**From New Scientist #1176, 11th October 1979** [link]

“The figure”, said Professor Mortis, “shows a straight rod *XY* of quite infinite rigidity and totally infinitesimal width which is too long to be pushed around the right-angled corner in the corridor. It came along arm *A*, and it has got stuck on its way round into arm *B*. Now if you measure the width of the arms in the figure and interpret them according to the scale so helpfully provided, you will know the exact width of each arm, won’t you? Both figures are an exact number of inches, right? Yes. And now you can tell me, can’t you, the length of the longest rod which will just go round the corner? It must of course be straight and rigid and widthless, and incidentally it is still so heavy that it has to be pushed along flat on the floor.”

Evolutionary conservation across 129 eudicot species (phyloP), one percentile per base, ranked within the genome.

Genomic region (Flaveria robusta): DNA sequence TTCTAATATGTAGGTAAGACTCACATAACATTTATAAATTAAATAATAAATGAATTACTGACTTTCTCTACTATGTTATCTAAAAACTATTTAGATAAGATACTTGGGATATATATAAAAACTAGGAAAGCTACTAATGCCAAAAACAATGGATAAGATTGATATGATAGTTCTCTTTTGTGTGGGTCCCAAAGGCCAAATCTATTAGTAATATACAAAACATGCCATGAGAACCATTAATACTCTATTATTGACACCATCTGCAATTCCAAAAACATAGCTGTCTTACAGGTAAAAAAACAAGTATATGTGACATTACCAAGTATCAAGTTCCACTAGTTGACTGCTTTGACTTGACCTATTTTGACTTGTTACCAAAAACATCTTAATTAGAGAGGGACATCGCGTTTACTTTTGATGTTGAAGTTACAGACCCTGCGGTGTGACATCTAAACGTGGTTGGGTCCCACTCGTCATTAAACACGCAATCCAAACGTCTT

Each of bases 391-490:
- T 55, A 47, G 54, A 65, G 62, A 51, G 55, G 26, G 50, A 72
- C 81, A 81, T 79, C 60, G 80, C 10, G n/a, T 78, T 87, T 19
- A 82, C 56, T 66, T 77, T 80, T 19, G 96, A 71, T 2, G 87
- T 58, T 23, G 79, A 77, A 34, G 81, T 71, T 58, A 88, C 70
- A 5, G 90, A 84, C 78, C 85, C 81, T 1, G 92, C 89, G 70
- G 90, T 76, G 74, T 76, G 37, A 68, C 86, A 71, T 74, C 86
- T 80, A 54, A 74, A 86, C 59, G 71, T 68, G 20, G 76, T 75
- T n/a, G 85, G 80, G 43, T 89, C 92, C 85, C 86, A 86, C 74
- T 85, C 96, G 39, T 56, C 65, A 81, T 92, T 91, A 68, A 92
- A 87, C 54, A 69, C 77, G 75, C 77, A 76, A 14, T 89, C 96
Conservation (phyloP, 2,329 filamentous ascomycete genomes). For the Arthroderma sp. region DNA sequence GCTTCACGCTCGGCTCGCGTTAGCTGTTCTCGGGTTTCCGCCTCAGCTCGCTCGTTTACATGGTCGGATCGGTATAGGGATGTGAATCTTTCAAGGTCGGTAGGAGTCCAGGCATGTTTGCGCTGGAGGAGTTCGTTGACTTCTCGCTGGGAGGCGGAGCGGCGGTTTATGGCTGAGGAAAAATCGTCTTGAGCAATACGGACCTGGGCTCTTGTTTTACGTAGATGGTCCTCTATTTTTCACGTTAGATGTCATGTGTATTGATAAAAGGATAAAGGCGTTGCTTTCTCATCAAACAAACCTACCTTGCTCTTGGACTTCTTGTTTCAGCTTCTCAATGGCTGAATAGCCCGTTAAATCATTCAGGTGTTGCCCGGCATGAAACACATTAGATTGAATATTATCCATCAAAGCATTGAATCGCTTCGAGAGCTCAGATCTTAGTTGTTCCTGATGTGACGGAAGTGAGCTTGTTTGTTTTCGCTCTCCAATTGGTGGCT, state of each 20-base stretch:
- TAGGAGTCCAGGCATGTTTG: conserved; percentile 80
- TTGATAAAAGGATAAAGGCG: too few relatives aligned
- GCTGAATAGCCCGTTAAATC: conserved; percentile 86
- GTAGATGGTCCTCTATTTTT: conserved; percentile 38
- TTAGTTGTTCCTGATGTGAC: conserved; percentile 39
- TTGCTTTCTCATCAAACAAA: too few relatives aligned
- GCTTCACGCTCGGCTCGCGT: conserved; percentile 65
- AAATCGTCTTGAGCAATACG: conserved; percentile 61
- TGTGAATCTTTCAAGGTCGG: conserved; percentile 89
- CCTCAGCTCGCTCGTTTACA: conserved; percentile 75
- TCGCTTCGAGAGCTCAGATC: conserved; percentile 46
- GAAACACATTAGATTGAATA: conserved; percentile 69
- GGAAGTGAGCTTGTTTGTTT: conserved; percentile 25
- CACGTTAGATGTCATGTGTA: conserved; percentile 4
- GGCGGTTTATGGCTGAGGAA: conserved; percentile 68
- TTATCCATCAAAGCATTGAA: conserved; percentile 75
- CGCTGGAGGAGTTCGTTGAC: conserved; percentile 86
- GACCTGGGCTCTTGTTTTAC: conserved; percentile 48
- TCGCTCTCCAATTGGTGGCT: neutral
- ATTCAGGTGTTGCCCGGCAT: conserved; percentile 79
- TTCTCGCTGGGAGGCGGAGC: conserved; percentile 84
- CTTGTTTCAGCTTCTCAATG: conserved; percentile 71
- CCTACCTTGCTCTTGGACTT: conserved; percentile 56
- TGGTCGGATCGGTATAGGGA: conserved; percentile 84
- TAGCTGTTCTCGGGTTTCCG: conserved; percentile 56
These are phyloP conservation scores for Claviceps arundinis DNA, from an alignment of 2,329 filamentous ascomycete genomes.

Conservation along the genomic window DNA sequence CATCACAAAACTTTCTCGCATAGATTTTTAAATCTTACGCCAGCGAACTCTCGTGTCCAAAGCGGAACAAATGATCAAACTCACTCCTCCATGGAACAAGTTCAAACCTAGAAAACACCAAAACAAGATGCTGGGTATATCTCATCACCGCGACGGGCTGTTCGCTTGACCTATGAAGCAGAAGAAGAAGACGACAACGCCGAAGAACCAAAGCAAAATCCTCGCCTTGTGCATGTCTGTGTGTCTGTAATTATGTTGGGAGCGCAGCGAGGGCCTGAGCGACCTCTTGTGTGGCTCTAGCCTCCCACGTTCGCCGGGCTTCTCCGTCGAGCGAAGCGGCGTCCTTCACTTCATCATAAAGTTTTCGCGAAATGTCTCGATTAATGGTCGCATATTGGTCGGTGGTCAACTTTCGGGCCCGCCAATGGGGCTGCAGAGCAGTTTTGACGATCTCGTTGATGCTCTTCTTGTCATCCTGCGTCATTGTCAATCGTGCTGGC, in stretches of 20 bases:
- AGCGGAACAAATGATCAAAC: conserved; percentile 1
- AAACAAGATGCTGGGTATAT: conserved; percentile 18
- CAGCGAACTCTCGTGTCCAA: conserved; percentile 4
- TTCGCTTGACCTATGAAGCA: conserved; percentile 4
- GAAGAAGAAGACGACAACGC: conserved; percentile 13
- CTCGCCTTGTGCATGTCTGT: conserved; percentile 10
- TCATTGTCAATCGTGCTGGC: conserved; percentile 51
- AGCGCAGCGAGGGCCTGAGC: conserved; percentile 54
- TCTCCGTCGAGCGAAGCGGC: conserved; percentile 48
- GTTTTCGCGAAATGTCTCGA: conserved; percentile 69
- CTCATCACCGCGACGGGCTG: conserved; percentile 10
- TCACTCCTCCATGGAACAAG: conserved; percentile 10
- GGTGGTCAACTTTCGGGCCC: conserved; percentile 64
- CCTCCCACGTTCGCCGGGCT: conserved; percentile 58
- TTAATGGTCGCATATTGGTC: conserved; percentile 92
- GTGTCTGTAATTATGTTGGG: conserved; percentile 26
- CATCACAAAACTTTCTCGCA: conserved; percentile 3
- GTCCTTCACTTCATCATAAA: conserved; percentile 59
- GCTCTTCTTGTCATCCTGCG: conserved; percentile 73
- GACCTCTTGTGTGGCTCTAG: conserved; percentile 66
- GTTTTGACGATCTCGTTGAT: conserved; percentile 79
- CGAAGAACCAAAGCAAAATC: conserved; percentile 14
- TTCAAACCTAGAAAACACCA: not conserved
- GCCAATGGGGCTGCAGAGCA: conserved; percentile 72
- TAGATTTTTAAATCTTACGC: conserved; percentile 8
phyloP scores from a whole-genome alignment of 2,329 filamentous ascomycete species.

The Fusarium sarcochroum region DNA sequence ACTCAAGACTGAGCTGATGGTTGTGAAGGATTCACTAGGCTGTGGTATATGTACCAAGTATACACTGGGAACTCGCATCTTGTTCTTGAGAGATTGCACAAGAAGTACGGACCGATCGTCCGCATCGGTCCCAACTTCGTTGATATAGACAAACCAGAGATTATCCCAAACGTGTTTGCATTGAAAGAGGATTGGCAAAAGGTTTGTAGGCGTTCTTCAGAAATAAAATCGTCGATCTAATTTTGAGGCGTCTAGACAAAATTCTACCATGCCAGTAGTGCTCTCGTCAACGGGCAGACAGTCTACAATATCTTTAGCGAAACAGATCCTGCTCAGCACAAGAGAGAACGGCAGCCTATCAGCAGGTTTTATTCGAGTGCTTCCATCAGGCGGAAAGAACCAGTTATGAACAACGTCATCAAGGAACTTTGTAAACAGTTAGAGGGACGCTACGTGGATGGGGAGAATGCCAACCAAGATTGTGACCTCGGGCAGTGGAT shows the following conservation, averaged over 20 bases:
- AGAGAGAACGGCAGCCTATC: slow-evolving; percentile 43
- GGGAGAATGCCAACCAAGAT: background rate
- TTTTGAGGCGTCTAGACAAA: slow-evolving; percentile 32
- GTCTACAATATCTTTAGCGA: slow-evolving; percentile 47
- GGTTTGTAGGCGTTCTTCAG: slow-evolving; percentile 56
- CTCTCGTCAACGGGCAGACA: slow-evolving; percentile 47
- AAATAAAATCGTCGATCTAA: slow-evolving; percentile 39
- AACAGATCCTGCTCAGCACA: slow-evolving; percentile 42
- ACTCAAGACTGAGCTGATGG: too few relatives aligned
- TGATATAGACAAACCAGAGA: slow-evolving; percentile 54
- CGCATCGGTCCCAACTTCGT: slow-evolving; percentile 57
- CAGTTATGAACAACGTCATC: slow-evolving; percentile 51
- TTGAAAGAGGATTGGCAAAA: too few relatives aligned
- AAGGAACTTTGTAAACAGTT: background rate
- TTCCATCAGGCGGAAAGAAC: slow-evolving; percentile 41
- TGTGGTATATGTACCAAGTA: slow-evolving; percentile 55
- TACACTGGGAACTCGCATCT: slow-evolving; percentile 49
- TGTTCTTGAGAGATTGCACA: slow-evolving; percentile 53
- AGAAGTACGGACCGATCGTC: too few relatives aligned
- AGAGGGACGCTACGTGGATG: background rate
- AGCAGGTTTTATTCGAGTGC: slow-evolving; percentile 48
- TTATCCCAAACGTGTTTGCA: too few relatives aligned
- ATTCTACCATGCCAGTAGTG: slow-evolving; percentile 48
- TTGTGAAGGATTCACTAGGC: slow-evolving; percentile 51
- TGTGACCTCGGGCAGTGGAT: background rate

“Ten foot five,” I said.

“Perfectly right,” said he.

You can’t measure the figure as I did, because the figure shown here is only a rough copy of the professor’s; but can you tell me the width in inches of the arms *A* and *B*?

[enigma34]

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A bit of trigonometry and calculus, yields a surprisingly simple formula for the shortest permissible rod given the widths of the arms.

You can use Python floats to get a good approximate answer in 45ms, but here I’ve used SymPy to get an exact answer. It is somewhat slower though – it runs in 850ms.

Solution:Arm A is 27″. Arm B is 64″.This is a really nice enigma with the answer that [z^(1/3)]^2 = [(a^(1/3)]^2 + [(b^(1/3)]^2 so if we have any Pythagorean triple (p, q, r), then a = p^3, b = q^3 and z = r^3 will provide a solution, The triple in our case is the most well known one: (3, 4, 5).